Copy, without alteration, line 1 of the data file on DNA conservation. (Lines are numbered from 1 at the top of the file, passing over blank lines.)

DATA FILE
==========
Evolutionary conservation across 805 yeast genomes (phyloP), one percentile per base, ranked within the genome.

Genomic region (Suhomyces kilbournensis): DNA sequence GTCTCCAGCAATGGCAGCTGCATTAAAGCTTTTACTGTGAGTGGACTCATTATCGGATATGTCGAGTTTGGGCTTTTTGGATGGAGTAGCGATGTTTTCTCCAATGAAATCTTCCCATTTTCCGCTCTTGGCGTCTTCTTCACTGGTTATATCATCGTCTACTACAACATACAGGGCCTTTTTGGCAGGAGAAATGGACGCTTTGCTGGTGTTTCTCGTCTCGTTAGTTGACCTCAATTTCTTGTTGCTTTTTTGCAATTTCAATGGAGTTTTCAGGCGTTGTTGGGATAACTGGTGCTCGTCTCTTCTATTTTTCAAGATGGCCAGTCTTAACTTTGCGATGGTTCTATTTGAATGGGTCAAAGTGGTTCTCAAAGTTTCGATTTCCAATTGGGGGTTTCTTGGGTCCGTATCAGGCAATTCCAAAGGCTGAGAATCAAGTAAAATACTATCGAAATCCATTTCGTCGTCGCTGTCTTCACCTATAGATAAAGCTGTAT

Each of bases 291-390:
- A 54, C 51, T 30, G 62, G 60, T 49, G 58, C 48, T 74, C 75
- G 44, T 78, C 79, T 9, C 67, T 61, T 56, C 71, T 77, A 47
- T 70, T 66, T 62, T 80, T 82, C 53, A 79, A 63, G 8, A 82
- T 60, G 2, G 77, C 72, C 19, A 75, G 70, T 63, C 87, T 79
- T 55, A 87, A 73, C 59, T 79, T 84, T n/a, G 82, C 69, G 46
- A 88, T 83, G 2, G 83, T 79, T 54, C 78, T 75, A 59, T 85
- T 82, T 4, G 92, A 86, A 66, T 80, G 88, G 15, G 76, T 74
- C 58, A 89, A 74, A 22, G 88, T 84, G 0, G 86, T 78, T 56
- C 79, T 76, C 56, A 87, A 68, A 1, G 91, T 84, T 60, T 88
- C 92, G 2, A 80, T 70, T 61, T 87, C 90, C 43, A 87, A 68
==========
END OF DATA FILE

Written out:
Evolutionary conservation across 805 yeast genomes (phyloP), one percentile per base, ranked within the genome.